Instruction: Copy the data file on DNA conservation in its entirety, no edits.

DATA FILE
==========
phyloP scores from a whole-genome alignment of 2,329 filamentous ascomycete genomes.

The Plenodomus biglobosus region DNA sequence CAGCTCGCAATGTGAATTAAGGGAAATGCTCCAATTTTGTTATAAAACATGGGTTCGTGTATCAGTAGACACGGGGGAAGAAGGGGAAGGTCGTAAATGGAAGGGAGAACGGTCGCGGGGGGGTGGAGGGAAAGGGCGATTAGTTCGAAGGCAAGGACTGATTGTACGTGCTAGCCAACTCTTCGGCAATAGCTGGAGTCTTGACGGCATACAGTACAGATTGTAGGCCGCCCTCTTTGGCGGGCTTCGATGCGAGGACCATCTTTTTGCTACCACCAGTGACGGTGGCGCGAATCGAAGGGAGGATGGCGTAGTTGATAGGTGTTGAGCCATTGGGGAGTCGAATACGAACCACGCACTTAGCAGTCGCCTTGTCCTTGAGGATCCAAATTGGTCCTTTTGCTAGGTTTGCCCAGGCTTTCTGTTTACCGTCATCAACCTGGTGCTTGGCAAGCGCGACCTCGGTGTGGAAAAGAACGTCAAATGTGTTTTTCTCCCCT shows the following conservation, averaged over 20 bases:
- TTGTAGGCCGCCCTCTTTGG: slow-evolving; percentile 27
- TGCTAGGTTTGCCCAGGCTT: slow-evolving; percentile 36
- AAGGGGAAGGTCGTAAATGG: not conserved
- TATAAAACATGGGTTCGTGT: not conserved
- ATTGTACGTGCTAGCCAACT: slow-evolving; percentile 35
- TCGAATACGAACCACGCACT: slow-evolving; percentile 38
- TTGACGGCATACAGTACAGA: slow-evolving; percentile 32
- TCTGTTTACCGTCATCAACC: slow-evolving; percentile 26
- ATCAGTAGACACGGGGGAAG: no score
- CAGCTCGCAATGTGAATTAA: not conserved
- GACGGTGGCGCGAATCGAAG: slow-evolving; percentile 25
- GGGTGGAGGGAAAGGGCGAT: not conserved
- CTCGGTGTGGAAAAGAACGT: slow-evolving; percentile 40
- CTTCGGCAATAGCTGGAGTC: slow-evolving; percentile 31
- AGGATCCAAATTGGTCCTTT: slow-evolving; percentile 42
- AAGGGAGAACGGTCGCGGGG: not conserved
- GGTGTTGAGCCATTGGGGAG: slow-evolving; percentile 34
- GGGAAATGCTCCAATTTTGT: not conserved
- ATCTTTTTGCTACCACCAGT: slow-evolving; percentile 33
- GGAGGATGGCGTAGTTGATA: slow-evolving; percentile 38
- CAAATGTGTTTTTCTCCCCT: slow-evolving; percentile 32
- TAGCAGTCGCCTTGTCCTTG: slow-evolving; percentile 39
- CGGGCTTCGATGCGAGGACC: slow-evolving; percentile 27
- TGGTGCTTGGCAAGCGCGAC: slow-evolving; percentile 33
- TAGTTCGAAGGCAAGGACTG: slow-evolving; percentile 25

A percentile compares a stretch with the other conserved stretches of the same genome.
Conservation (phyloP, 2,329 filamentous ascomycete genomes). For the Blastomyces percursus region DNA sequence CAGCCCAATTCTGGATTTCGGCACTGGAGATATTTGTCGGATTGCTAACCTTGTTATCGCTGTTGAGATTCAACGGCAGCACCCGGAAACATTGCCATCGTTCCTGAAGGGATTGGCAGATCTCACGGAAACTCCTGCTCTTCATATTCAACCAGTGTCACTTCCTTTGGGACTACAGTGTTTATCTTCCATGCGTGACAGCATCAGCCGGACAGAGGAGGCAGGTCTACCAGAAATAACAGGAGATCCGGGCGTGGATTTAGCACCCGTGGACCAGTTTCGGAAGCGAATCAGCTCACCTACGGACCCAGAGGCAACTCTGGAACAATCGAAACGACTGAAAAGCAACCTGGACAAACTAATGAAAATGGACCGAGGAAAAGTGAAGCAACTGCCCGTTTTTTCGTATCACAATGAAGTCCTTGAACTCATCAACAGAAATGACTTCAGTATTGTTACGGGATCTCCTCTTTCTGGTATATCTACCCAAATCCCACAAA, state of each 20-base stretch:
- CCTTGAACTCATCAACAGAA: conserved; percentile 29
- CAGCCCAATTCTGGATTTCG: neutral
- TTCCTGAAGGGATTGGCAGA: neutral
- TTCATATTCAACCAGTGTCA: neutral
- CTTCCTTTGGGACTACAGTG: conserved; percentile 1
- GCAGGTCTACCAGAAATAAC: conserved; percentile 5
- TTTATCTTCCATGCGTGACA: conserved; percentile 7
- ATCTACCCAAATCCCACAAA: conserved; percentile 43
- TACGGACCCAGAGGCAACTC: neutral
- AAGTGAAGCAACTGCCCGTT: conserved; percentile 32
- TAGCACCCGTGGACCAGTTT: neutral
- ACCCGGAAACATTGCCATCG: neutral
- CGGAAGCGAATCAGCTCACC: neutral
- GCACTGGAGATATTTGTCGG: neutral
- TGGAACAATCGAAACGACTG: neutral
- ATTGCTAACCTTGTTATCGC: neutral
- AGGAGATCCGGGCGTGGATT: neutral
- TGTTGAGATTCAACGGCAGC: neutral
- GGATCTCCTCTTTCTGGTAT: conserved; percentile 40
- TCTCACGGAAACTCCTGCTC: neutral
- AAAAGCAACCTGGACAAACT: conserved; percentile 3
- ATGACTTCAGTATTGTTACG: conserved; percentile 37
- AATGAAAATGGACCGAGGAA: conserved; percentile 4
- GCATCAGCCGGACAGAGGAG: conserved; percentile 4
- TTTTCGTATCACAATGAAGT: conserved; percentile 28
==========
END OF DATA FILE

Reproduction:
phyloP scores from a whole-genome alignment of 2,329 filamentous ascomycete genomes.

The Plenodomus biglobosus region DNA sequence CAGCTCGCAATGTGAATTAAGGGAAATGCTCCAATTTTGTTATAAAACATGGGTTCGTGTATCAGTAGACACGGGGGAAGAAGGGGAAGGTCGTAAATGGAAGGGAGAACGGTCGCGGGGGGGTGGAGGGAAAGGGCGATTAGTTCGAAGGCAAGGACTGATTGTACGTGCTAGCCAACTCTTCGGCAATAGCTGGAGTCTTGACGGCATACAGTACAGATTGTAGGCCGCCCTCTTTGGCGGGCTTCGATGCGAGGACCATCTTTTTGCTACCACCAGTGACGGTGGCGCGAATCGAAGGGAGGATGGCGTAGTTGATAGGTGTTGAGCCATTGGGGAGTCGAATACGAACCACGCACTTAGCAGTCGCCTTGTCCTTGAGGATCCAAATTGGTCCTTTTGCTAGGTTTGCCCAGGCTTTCTGTTTACCGTCATCAACCTGGTGCTTGGCAAGCGCGACCTCGGTGTGGAAAAGAACGTCAAATGTGTTTTTCTCCCCT shows the following conservation, averaged over 20 bases:
- TTGTAGGCCGCCCTCTTTGG: slow-evolving; percentile 27
- TGCTAGGTTTGCCCAGGCTT: slow-evolving; percentile 36
- AAGGGGAAGGTCGTAAATGG: not conserved
- TATAAAACATGGGTTCGTGT: not conserved
- ATTGTACGTGCTAGCCAACT: slow-evolving; percentile 35
- TCGAATACGAACCACGCACT: slow-evolving; percentile 38
- TTGACGGCATACAGTACAGA: slow-evolving; percentile 32
- TCTGTTTACCGTCATCAACC: slow-evolving; percentile 26
- ATCAGTAGACACGGGGGAAG: no score
- CAGCTCGCAATGTGAATTAA: not conserved
- GACGGTGGCGCGAATCGAAG: slow-evolving; percentile 25
- GGGTGGAGGGAAAGGGCGAT: not conserved
- CTCGGTGTGGAAAAGAACGT: slow-evolving; percentile 40
- CTTCGGCAATAGCTGGAGTC: slow-evolving; percentile 31
- AGGATCCAAATTGGTCCTTT: slow-evolving; percentile 42
- AAGGGAGAACGGTCGCGGGG: not conserved
- GGTGTTGAGCCATTGGGGAG: slow-evolving; percentile 34
- GGGAAATGCTCCAATTTTGT: not conserved
- ATCTTTTTGCTACCACCAGT: slow-evolving; percentile 33
- GGAGGATGGCGTAGTTGATA: slow-evolving; percentile 38
- CAAATGTGTTTTTCTCCCCT: slow-evolving; percentile 32
- TAGCAGTCGCCTTGTCCTTG: slow-evolving; percentile 39
- CGGGCTTCGATGCGAGGACC: slow-evolving; percentile 27
- TGGTGCTTGGCAAGCGCGAC: slow-evolving; percentile 33
- TAGTTCGAAGGCAAGGACTG: slow-evolving; percentile 25

A percentile compares a stretch with the other conserved stretches of the same genome.
Conservation (phyloP, 2,329 filamentous ascomycete genomes). For the Blastomyces percursus region DNA sequence CAGCCCAATTCTGGATTTCGGCACTGGAGATATTTGTCGGATTGCTAACCTTGTTATCGCTGTTGAGATTCAACGGCAGCACCCGGAAACATTGCCATCGTTCCTGAAGGGATTGGCAGATCTCACGGAAACTCCTGCTCTTCATATTCAACCAGTGTCACTTCCTTTGGGACTACAGTGTTTATCTTCCATGCGTGACAGCATCAGCCGGACAGAGGAGGCAGGTCTACCAGAAATAACAGGAGATCCGGGCGTGGATTTAGCACCCGTGGACCAGTTTCGGAAGCGAATCAGCTCACCTACGGACCCAGAGGCAACTCTGGAACAATCGAAACGACTGAAAAGCAACCTGGACAAACTAATGAAAATGGACCGAGGAAAAGTGAAGCAACTGCCCGTTTTTTCGTATCACAATGAAGTCCTTGAACTCATCAACAGAAATGACTTCAGTATTGTTACGGGATCTCCTCTTTCTGGTATATCTACCCAAATCCCACAAA, state of each 20-base stretch:
- CCTTGAACTCATCAACAGAA: conserved; percentile 29
- CAGCCCAATTCTGGATTTCG: neutral
- TTCCTGAAGGGATTGGCAGA: neutral
- TTCATATTCAACCAGTGTCA: neutral
- CTTCCTTTGGGACTACAGTG: conserved; percentile 1
- GCAGGTCTACCAGAAATAAC: conserved; percentile 5
- TTTATCTTCCATGCGTGACA: conserved; percentile 7
- ATCTACCCAAATCCCACAAA: conserved; percentile 43
- TACGGACCCAGAGGCAACTC: neutral
- AAGTGAAGCAACTGCCCGTT: conserved; percentile 32
- TAGCACCCGTGGACCAGTTT: neutral
- ACCCGGAAACATTGCCATCG: neutral
- CGGAAGCGAATCAGCTCACC: neutral
- GCACTGGAGATATTTGTCGG: neutral
- TGGAACAATCGAAACGACTG: neutral
- ATTGCTAACCTTGTTATCGC: neutral
- AGGAGATCCGGGCGTGGATT: neutral
- TGTTGAGATTCAACGGCAGC: neutral
- GGATCTCCTCTTTCTGGTAT: conserved; percentile 40
- TCTCACGGAAACTCCTGCTC: neutral
- AAAAGCAACCTGGACAAACT: conserved; percentile 3
- ATGACTTCAGTATTGTTACG: conserved; percentile 37
- AATGAAAATGGACCGAGGAA: conserved; percentile 4
- GCATCAGCCGGACAGAGGAG: conserved; percentile 4
- TTTTCGTATCACAATGAAGT: conserved; percentile 28